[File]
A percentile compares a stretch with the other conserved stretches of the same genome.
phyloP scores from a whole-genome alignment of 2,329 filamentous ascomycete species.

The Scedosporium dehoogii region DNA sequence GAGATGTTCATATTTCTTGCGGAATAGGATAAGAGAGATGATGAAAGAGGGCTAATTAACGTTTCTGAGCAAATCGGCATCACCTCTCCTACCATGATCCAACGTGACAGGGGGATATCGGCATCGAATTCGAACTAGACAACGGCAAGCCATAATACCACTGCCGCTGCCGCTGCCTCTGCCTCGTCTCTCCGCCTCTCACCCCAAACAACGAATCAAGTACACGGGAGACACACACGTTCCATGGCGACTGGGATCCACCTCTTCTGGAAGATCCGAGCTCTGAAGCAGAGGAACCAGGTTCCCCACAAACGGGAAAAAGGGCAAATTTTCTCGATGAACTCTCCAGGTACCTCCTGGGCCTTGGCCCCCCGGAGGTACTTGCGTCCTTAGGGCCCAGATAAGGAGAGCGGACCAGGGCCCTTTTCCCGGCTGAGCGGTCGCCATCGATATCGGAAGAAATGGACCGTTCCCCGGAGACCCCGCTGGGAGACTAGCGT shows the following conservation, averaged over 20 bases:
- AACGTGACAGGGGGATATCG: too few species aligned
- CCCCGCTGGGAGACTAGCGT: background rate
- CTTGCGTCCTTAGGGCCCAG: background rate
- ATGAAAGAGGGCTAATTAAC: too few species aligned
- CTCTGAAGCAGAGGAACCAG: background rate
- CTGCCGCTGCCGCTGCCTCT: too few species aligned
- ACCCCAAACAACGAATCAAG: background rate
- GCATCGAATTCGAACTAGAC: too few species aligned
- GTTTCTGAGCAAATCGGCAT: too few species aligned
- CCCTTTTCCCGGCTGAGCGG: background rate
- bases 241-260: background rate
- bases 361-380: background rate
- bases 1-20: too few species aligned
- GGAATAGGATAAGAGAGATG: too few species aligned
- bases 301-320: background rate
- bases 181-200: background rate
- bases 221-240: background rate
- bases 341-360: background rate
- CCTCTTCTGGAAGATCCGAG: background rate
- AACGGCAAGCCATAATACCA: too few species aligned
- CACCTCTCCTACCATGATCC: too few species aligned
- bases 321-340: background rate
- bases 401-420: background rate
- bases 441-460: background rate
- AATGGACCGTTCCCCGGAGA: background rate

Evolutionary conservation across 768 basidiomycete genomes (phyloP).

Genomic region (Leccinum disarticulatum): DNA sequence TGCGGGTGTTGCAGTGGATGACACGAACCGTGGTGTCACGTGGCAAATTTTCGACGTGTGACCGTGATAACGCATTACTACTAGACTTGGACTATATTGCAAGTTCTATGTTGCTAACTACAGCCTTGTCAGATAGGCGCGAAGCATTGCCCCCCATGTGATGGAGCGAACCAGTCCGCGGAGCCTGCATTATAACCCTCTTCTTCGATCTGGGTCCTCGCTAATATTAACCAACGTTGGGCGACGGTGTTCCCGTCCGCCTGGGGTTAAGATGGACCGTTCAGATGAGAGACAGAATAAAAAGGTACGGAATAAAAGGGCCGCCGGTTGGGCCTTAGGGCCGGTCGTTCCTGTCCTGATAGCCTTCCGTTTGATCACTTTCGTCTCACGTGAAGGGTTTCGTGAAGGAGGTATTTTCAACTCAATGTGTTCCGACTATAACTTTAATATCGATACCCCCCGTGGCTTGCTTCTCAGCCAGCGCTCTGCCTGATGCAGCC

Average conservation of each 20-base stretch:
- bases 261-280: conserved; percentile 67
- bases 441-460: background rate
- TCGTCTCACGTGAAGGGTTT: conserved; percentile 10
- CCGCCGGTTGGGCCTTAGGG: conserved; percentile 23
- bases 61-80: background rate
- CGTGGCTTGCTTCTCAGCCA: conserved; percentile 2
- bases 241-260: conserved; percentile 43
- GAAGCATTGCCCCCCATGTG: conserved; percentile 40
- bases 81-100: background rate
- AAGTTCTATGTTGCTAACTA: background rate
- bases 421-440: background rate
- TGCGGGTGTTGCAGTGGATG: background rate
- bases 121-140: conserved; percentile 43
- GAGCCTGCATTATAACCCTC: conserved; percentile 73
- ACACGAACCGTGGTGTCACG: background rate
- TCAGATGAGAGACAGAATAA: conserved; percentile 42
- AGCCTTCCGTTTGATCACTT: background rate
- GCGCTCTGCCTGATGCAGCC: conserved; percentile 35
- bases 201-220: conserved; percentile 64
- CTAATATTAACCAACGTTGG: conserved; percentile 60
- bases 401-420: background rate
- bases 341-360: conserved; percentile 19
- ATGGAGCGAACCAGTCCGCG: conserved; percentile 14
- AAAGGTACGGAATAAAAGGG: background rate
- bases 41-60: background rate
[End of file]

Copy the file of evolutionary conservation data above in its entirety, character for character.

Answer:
A percentile compares a stretch with the other conserved stretches of the same genome.
phyloP scores from a whole-genome alignment of 2,329 filamentous ascomycete species.

The Scedosporium dehoogii region DNA sequence GAGATGTTCATATTTCTTGCGGAATAGGATAAGAGAGATGATGAAAGAGGGCTAATTAACGTTTCTGAGCAAATCGGCATCACCTCTCCTACCATGATCCAACGTGACAGGGGGATATCGGCATCGAATTCGAACTAGACAACGGCAAGCCATAATACCACTGCCGCTGCCGCTGCCTCTGCCTCGTCTCTCCGCCTCTCACCCCAAACAACGAATCAAGTACACGGGAGACACACACGTTCCATGGCGACTGGGATCCACCTCTTCTGGAAGATCCGAGCTCTGAAGCAGAGGAACCAGGTTCCCCACAAACGGGAAAAAGGGCAAATTTTCTCGATGAACTCTCCAGGTACCTCCTGGGCCTTGGCCCCCCGGAGGTACTTGCGTCCTTAGGGCCCAGATAAGGAGAGCGGACCAGGGCCCTTTTCCCGGCTGAGCGGTCGCCATCGATATCGGAAGAAATGGACCGTTCCCCGGAGACCCCGCTGGGAGACTAGCGT shows the following conservation, averaged over 20 bases:
- AACGTGACAGGGGGATATCG: too few species aligned
- CCCCGCTGGGAGACTAGCGT: background rate
- CTTGCGTCCTTAGGGCCCAG: background rate
- ATGAAAGAGGGCTAATTAAC: too few species aligned
- CTCTGAAGCAGAGGAACCAG: background rate
- CTGCCGCTGCCGCTGCCTCT: too few species aligned
- ACCCCAAACAACGAATCAAG: background rate
- GCATCGAATTCGAACTAGAC: too few species aligned
- GTTTCTGAGCAAATCGGCAT: too few species aligned
- CCCTTTTCCCGGCTGAGCGG: background rate
- bases 241-260: background rate
- bases 361-380: background rate
- bases 1-20: too few species aligned
- GGAATAGGATAAGAGAGATG: too few species aligned
- bases 301-320: background rate
- bases 181-200: background rate
- bases 221-240: background rate
- bases 341-360: background rate
- CCTCTTCTGGAAGATCCGAG: background rate
- AACGGCAAGCCATAATACCA: too few species aligned
- CACCTCTCCTACCATGATCC: too few species aligned
- bases 321-340: background rate
- bases 401-420: background rate
- bases 441-460: background rate
- AATGGACCGTTCCCCGGAGA: background rate

Evolutionary conservation across 768 basidiomycete genomes (phyloP).

Genomic region (Leccinum disarticulatum): DNA sequence TGCGGGTGTTGCAGTGGATGACACGAACCGTGGTGTCACGTGGCAAATTTTCGACGTGTGACCGTGATAACGCATTACTACTAGACTTGGACTATATTGCAAGTTCTATGTTGCTAACTACAGCCTTGTCAGATAGGCGCGAAGCATTGCCCCCCATGTGATGGAGCGAACCAGTCCGCGGAGCCTGCATTATAACCCTCTTCTTCGATCTGGGTCCTCGCTAATATTAACCAACGTTGGGCGACGGTGTTCCCGTCCGCCTGGGGTTAAGATGGACCGTTCAGATGAGAGACAGAATAAAAAGGTACGGAATAAAAGGGCCGCCGGTTGGGCCTTAGGGCCGGTCGTTCCTGTCCTGATAGCCTTCCGTTTGATCACTTTCGTCTCACGTGAAGGGTTTCGTGAAGGAGGTATTTTCAACTCAATGTGTTCCGACTATAACTTTAATATCGATACCCCCCGTGGCTTGCTTCTCAGCCAGCGCTCTGCCTGATGCAGCC

Average conservation of each 20-base stretch:
- bases 261-280: conserved; percentile 67
- bases 441-460: background rate
- TCGTCTCACGTGAAGGGTTT: conserved; percentile 10
- CCGCCGGTTGGGCCTTAGGG: conserved; percentile 23
- bases 61-80: background rate
- CGTGGCTTGCTTCTCAGCCA: conserved; percentile 2
- bases 241-260: conserved; percentile 43
- GAAGCATTGCCCCCCATGTG: conserved; percentile 40
- bases 81-100: background rate
- AAGTTCTATGTTGCTAACTA: background rate
- bases 421-440: background rate
- TGCGGGTGTTGCAGTGGATG: background rate
- bases 121-140: conserved; percentile 43
- GAGCCTGCATTATAACCCTC: conserved; percentile 73
- ACACGAACCGTGGTGTCACG: background rate
- TCAGATGAGAGACAGAATAA: conserved; percentile 42
- AGCCTTCCGTTTGATCACTT: background rate
- GCGCTCTGCCTGATGCAGCC: conserved; percentile 35
- bases 201-220: conserved; percentile 64
- CTAATATTAACCAACGTTGG: conserved; percentile 60
- bases 401-420: background rate
- bases 341-360: conserved; percentile 19
- ATGGAGCGAACCAGTCCGCG: conserved; percentile 14
- AAAGGTACGGAATAAAAGGG: background rate
- bases 41-60: background rate